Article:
Pentecost, and we are told as a result of that sermon that three thousand people were brought into the kingdom at that time. And so we see how important prayer is. In Jesus praying, we see one of the great mysteries of the incarnation and the two natures of the Lord. We'd say, well, as a second person of the God had, of course he would want to commune with the Father and the Spirit and have the triune counsel. Of course they would. But what about his man? He also needed to pray as man. And again it's hard for us to totally unwrap the mystery of the two natures of Christ, but nonetheless identifying with us, he needed to pray and pray he did, and pray intently for us, and how many times we see Jesus praying, and sometimes he's praying extremely intently. We read in Hebrews Chapter five it says in verse seven, in the days of his flesh, Jesus offered up prayers and supplication, with loud crying and tears to him who was able to save him from death. And he was heard because of his reverence incausemite we are totally prayed, so intently that he sweat as it were drops a blood. Hartley Coleridge wrote in one of his sonnets about Christ, why craven prayer? What was his own? By might vain? Is the question? Christ was man, indeed, and being man, his duty was to pray. Kent Hughes says, though Jesus was the eternal son of God, though he created everything, though he is the elfin Omega, though everything is moving toward and will culminate in him, he could not live his human life apart from dependent prayer. I mentioned earlier that these disciples were basically ordinary men, and that should give all of us hope. I don't know how many of you are extraordinary here this morning, and how many of us are ordinary, but we could look at ourselves and say, well, I'm certainly not going to be a Peter or a John. No way I'm going to achieve to that. I'm not going to be the apostle Paul at all. You might remember Abraham Lincoln said that God must have loved ordinary people because he made so many of them. Oswald Chambers wrote, God can achieve his purpose either through the absence of human power and resources or abandonment of reliance on them. All through history, God has chosen and used nobody's because their unusual dependence on Him made possible the unique display of his power and grace. He chose and used somebody's only when they renounced their dependence on their natural abilities and resources. We have this treasure, Paul said to the Corinthians and Jars of Clay. He said in Second Corinthians twelve that God said to him, my grace is sufficient for you, for my power is made perfect in weakness. He said, therefore, I will boast all the more gladly and my weaknesses, so that the power of Christ may rest upon me. For the sake of Christ. I'm content with weaknesses, insults, hardships, persecutions, and calamities, for when I'm weak, I'm strong. Paul asked in First Corinthians, one, where is the wise? One? Where is the scribe? Where is the debater of this age? Has not God made foolish the wisdom of the world. It is the ordinary people of this world, touched by God, called chosen, and have learned the secret of private prayer that God uses you. See, it's not your giftings. It's the ability for you to rely upon the Lord, to pray to the Lord, to spend time with him that causes God to use us. And so don't look down...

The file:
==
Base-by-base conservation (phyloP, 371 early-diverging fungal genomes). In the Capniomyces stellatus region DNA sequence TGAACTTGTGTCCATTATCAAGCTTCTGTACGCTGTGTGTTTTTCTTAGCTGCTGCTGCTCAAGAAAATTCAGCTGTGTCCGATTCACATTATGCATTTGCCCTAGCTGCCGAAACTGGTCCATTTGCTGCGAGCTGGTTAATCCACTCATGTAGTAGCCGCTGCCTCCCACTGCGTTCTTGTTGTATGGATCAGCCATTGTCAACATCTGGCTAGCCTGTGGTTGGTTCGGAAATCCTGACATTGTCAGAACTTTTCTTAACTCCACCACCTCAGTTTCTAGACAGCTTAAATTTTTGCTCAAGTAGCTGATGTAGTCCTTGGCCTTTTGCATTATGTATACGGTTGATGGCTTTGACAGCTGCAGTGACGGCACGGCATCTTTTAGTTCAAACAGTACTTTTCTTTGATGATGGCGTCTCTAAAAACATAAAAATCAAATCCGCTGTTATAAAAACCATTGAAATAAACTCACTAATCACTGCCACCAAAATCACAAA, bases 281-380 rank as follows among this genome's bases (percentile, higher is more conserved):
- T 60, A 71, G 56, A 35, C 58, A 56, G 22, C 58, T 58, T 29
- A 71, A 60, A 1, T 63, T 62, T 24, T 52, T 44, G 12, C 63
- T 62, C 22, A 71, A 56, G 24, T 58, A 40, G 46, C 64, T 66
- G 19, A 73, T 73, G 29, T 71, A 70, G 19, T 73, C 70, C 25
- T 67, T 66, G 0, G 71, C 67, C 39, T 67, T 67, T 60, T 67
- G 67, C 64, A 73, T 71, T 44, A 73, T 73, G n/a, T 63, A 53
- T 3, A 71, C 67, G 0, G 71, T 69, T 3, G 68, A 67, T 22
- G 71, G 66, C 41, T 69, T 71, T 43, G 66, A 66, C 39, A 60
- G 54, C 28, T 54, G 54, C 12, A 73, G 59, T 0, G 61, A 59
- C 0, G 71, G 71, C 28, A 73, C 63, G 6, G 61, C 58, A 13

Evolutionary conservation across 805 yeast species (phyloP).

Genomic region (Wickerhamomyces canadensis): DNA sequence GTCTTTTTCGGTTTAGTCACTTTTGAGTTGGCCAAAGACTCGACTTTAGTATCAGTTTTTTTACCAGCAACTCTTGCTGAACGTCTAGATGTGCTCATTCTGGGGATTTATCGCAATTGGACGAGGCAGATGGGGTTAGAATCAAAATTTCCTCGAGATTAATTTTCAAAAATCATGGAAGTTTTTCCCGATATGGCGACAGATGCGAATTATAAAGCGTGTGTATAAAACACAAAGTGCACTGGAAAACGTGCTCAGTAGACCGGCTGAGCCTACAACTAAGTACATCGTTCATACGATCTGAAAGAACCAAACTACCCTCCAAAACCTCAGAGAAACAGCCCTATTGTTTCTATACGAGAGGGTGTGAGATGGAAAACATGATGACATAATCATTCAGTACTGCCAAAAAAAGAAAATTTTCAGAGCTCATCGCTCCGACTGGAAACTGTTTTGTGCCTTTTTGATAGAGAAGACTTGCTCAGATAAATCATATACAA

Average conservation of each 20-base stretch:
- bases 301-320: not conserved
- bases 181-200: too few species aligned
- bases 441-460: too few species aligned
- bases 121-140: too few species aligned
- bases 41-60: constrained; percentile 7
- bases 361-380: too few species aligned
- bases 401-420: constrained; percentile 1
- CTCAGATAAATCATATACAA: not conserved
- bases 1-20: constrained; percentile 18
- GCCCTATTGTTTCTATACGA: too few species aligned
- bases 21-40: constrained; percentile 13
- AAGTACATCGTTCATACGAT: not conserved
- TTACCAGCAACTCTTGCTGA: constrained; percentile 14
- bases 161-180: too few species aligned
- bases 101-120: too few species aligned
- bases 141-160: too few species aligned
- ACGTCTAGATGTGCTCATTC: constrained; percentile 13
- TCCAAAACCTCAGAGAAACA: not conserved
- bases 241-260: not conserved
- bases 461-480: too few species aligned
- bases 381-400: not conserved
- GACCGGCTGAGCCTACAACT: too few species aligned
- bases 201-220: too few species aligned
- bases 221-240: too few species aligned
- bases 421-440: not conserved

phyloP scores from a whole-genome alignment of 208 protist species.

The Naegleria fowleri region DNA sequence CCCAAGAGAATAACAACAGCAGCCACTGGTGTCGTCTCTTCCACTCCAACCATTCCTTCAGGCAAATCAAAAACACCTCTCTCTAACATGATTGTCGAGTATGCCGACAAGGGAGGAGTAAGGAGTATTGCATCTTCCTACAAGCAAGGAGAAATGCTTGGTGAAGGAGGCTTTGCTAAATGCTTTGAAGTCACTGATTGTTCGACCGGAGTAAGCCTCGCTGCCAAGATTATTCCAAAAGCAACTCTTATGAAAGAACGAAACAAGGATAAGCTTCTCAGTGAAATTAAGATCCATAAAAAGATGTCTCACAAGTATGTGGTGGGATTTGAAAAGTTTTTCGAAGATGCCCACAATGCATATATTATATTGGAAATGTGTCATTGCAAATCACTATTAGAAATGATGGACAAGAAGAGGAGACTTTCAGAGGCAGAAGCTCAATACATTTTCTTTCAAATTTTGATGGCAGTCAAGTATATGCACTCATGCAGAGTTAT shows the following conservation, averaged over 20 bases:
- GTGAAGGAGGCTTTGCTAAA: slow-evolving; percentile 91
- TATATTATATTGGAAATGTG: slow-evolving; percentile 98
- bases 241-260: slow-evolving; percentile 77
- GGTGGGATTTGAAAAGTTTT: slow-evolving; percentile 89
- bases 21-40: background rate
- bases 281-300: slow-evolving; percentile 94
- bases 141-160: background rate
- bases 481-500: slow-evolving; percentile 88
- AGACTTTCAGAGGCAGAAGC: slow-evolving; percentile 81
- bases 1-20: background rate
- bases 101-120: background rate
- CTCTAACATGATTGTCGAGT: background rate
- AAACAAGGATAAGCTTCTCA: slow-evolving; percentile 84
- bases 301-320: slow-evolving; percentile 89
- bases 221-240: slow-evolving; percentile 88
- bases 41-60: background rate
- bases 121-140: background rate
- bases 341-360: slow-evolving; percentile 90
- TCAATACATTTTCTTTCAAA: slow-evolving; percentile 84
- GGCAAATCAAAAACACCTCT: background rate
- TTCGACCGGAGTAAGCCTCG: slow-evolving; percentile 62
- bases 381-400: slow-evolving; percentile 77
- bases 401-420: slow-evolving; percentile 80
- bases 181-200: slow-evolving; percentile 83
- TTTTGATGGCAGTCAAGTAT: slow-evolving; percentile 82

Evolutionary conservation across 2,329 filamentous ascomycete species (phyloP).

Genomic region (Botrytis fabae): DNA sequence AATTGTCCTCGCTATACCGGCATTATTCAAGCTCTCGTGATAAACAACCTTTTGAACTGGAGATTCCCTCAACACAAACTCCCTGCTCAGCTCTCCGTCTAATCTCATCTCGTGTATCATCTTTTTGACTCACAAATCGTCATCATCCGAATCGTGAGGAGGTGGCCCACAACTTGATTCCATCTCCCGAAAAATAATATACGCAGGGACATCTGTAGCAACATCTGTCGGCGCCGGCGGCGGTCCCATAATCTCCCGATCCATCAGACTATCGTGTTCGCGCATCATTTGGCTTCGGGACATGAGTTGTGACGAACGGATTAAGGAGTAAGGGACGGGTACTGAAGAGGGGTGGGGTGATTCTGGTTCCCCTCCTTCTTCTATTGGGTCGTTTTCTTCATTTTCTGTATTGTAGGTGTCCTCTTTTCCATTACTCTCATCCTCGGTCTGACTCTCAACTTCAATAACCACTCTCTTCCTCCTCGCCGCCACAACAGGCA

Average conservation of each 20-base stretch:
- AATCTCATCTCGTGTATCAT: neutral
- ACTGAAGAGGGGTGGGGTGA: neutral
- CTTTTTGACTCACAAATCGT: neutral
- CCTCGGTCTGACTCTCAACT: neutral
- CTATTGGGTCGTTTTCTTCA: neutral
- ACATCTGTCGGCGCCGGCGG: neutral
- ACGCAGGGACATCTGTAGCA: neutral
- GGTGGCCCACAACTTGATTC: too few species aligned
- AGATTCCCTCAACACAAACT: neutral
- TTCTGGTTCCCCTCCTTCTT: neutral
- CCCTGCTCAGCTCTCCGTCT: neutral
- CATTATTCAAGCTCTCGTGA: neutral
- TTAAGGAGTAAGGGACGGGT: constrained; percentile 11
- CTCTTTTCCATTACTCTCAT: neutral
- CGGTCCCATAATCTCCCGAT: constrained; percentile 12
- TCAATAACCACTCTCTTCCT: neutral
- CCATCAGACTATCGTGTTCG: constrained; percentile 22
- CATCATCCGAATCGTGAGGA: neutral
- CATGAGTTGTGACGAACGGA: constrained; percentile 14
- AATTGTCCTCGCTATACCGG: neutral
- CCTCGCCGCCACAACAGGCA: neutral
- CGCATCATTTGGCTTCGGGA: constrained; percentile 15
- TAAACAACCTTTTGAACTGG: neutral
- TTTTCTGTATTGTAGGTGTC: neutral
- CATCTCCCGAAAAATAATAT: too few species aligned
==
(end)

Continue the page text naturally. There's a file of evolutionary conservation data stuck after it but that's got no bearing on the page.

...on yourself, don't think it's hopeless, because you can pray as well as any other believer in this church, and God can use you in ways that a way beyond our understanding. Let's pray, Father me thank you for your word. We thank you for the fat God that you've called us as a people chosen us. And part of what you've called us to is for a life of prayer. Lord, I would say I fall so far short, so far short. But Lord, just I would pray you ignite in all of us a desire for prayer in our own lives. Perhaps are those here whose prayer life is exemplary that the rest of us should imitate and follow. But for those of us who feel a lack help us, Lord, because we who are people that have been brought to the cross, we who realize there was no works we could ever do to save us we have all people should understand that we are lost without you, that in order to do what you would have us to do, we must go to you in prayer, even as you did that night on the mountain. So help us, Lord. If there are those who have never called upon you, who do not know your name, who have never trusted in the blood and the death of Christ for their salvation, Lord, I pray that they may do so this morning and now find the power that they may have in prayer and changing their life and the life of others. We thank you God, make us above all the people. Let's seek your face. So when you say to us, seek my face, we will respond Thy face, Oh Lord, I will seek. I pray God you would add your blessing to this heard in Christ's name. Amen. Amen,.